For many of us, quarantine has brought a new appreciation for the simple things in life. A visit to the grocery store isn’t merely an opportunity to go out and possibly see a friend in passing, but rather a comfort that no matter what happens globally, there is food to be bought! My recent visit with Aliza Klagsbrun, assistant buyer at Gourmet Glatt, made me realize how much recognition is deserved by those who facilitate that.
It sounds pretty simple, the title assistant buyer. But what exactly does a buyer do?
A buyer in the food business is in charge of ordering whatever items the store needs to sell. You have buyers for the meat, produce, and fish departments. My department focuses on the center of the store — the groceries, meat provisions (deli and packaged meats), dairy, and frozen foods. We keep track of inventory, bring in new products, negotiate prices with companies, decide on sales and promotions, and more.
So when you were a little girl you decided, “When I grow up I want to be a buyer for Gourmet Glatt?”
Not quite. But the lingo and conversation about what happens behind the scenes in the food business are in my blood. My father has worked in the food industry for over 35 years, first as a sales manager for a Spanish food company and then at Bloom’s. He brought Sabra to the national level and was also instrumental in building other brands. He’s been working on the other side of the table as a buyer for the last eleven and a half years.
Growing up, I loved hearing about the trade shows like Kosherfest, the Fancy Food Show, and private label shows. And of course, we loved the swag and samples my father brought home. It’s pretty cool that now I get to attend those shows with him or even be sent as the Gourmet Glatt representative.
How did you start out in Gourmet Glatt?
I started out working in data entry. I slowly began taking on more responsibilities and, when I realized how much I loved working here, I started taking business classes in college to enhance what I do. I’m probably the only frum female working as a buyer anywhere in the country.
“Private label” sounds fancy. What exactly does that mean in the industry?
Just as in other industries, there are contract manufacturers that produce the same or similar items for many brands. Your two favorite crackers might be branded by two different companies, but they’re likely manufactured on the same machinery run by the same workers! It’s eye-opening to realize this because two different cereals, for example, might not differ in taste but could have different price points. Usually this is because of how much a company chooses to spend on advertising or marketing, or because of the volume they purchase. Expensive is not necessarily better.
Of course, there are many foods that have a proprietary formula, and it’s usually kept top secret when it’s made in a private label factory.
What are the food trends you’re seeing today?
Items with clean ingredients and a short ingredient list with names of things you can pronounce are very big trends in the general market. Consumers are becoming more educated about what they put in their mouths. The informed consumer doesn’t want to eat things that contain ingredients with names they can’t identify. More and more products are going non-GMO (genetically modified) and offering more transparency to the consumer.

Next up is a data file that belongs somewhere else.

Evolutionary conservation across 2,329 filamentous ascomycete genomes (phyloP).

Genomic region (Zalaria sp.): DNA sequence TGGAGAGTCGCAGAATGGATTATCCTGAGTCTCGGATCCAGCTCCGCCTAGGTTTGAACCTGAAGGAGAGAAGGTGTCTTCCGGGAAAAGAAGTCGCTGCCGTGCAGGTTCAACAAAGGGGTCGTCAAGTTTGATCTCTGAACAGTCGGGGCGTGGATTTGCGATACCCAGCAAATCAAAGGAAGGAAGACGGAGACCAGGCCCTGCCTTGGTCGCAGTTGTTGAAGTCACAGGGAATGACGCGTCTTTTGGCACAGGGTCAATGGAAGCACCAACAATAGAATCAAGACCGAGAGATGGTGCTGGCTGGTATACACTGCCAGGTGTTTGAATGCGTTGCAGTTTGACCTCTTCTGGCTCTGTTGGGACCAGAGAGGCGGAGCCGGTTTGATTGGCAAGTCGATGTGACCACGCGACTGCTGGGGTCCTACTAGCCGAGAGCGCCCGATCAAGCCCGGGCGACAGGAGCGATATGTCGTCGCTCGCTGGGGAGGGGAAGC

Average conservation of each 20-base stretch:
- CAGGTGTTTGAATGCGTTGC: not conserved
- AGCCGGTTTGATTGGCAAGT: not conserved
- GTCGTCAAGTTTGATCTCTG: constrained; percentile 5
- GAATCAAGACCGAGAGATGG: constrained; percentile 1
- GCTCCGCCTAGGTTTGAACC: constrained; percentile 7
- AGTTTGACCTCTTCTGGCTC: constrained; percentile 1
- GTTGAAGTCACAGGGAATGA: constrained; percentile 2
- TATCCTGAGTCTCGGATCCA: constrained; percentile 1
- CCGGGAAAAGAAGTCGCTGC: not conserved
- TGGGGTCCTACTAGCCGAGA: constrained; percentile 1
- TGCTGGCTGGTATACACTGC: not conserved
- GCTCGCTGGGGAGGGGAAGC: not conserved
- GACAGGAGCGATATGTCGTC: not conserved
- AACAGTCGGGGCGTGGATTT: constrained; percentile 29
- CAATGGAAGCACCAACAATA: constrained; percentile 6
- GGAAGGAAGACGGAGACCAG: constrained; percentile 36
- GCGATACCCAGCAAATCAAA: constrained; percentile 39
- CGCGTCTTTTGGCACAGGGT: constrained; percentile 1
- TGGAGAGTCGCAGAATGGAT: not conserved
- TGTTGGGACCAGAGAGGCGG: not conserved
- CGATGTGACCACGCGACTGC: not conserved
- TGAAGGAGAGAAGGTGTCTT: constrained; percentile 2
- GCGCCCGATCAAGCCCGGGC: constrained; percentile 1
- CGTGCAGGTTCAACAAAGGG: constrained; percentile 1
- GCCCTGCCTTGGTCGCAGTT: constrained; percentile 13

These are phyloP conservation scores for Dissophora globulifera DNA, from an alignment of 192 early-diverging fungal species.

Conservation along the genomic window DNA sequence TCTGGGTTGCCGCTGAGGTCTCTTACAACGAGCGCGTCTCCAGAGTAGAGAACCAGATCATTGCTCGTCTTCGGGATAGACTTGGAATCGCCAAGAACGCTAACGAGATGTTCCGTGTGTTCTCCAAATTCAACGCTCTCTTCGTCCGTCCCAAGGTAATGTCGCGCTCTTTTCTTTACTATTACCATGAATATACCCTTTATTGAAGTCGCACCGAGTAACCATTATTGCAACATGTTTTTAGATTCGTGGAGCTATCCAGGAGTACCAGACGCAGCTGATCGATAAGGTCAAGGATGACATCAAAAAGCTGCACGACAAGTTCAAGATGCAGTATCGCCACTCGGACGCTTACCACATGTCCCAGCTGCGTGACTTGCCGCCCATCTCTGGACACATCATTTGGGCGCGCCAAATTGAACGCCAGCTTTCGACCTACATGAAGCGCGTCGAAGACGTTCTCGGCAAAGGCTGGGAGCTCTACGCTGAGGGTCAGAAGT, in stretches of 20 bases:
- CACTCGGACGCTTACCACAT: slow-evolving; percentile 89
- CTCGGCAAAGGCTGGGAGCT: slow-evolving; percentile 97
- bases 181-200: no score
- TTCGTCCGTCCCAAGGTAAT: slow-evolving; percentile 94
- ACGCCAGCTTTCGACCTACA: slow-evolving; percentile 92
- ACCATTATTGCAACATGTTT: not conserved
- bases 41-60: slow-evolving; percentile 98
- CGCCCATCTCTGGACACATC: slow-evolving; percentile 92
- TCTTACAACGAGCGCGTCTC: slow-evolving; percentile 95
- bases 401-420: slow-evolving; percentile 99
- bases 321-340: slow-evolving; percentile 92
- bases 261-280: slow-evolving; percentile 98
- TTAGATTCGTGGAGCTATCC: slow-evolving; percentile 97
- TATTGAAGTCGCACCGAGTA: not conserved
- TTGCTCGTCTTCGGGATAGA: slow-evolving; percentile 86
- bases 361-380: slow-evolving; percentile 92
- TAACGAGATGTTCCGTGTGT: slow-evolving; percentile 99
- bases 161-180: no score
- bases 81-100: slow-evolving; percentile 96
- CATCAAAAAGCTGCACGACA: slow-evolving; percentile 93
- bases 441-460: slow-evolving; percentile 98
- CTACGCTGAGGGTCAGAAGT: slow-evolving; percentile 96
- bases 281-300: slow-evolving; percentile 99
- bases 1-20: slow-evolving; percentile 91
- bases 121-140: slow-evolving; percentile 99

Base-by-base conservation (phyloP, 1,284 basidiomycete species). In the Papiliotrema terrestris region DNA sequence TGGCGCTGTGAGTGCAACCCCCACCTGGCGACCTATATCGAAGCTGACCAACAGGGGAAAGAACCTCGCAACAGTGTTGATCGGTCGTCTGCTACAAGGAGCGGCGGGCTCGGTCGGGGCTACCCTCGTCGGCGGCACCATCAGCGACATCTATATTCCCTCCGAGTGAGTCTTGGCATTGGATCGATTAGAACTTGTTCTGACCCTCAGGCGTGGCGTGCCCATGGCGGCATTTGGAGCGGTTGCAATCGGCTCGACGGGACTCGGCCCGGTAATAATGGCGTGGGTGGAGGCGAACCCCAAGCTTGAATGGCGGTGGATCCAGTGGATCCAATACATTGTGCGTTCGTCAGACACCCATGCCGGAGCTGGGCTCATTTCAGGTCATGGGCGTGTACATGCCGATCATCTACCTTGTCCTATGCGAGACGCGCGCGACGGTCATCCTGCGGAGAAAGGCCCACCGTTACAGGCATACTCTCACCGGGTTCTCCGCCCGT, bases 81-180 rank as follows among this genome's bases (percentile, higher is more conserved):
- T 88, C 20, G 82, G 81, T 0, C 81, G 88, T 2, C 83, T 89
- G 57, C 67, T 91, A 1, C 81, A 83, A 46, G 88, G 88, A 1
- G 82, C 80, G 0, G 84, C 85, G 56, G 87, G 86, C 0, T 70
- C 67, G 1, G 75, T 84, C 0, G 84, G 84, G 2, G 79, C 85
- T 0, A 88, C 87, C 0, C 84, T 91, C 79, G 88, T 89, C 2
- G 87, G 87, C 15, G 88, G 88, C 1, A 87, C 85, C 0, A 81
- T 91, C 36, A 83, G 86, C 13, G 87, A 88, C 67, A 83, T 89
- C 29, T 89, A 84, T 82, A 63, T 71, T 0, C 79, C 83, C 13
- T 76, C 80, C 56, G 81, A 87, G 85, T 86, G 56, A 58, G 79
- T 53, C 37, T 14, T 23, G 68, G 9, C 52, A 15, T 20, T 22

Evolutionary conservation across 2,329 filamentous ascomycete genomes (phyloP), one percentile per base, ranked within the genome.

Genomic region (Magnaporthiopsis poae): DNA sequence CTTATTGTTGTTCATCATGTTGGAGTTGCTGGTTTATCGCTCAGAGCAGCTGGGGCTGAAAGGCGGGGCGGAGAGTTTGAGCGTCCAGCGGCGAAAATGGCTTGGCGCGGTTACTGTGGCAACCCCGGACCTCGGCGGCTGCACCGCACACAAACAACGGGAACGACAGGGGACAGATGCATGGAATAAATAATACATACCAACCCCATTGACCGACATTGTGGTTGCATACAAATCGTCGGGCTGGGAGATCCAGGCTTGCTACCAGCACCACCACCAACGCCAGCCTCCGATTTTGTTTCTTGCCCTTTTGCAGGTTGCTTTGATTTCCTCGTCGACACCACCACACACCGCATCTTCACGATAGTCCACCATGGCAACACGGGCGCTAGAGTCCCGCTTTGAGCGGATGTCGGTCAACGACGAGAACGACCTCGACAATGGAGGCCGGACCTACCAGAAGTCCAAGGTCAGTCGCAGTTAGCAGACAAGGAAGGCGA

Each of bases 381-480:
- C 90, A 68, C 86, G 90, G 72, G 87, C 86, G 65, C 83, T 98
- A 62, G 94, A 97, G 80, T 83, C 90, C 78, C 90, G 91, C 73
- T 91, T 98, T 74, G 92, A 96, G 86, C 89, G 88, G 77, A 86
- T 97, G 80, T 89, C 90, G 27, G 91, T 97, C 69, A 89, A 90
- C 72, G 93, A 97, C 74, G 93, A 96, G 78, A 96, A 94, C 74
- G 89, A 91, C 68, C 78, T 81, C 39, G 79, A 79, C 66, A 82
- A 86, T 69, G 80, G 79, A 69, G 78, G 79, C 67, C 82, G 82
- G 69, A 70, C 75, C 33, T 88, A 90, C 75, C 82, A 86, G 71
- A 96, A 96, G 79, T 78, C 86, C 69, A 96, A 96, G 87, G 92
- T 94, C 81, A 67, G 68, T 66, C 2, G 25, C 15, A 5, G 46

There are lots of dairy alternatives coming out now as well, like plant-based yogurts and cheese alternatives. Nuts and pea protein are trending, and for those with nut or soy allergies, oat milk is gaining momentum.
How do you determine if it pays to meet someone with a new pitch? The very first question we ask ourselves upon seeing a new item is why?
The formula we use to determine if we’ll consider trying a new product in our store is “Does the customer need it?” (Think dietary reasons and trending reasons.) It should be unique and set apart from others.
Although a product might be in the same category as others, it should have a twist. For example, a major trend is the shift from sugary drinks to flavored sparkling waters. People are going crazy over them! Everyone has an opinion about which company has the best-tasting flavors and just the right amount of bubbles at the right price, with the nicest label. All these companies are selling fizzy drinks, but each one is unique in its own way.
Beyond that, the best salesperson shows passion about their product and is well prepared with numbers and data about their items. It’s definitely more pleasant to work with a company that’s professional. Heimish is good for challah, but not for business protocol.
Insider’s Tip: There are some items that we’re constantly reordering because they literally fly off the shelf. Corn Pops, ramen cups of soup, kid-friendly yogurts, diet peach Snapple (talk about specific), Cocoa and Fruity Pebbles, and Wacky Mac.
Aliza in 60 seconds
New York roots: I was born in Brooklyn, but moved to Far Rockaway when I was 12.
Easy A+: In one of my college business classes, I had to play the role as a buyer while a classmate acted as a salesman for her product. Let’s just say I didn’t need to prepare anything to ace the assignment.
Up-to- date: I’m always looking for new things, and the kosher industry is definitely out there in terms of constantly creating new products. However, they’re usually a few steps behind in innovation because culturally our community is comfortable with the foods we’ve been eating for years.
Creatures of habit: Ninety percent of what’s in a customer’s shopping cart is the same every week. The 10 percent difference lies in what they already have at home, whether an item is out of stock, and when they’re curious to try a new item.
(Originally featured in Family Table, Issue 704)
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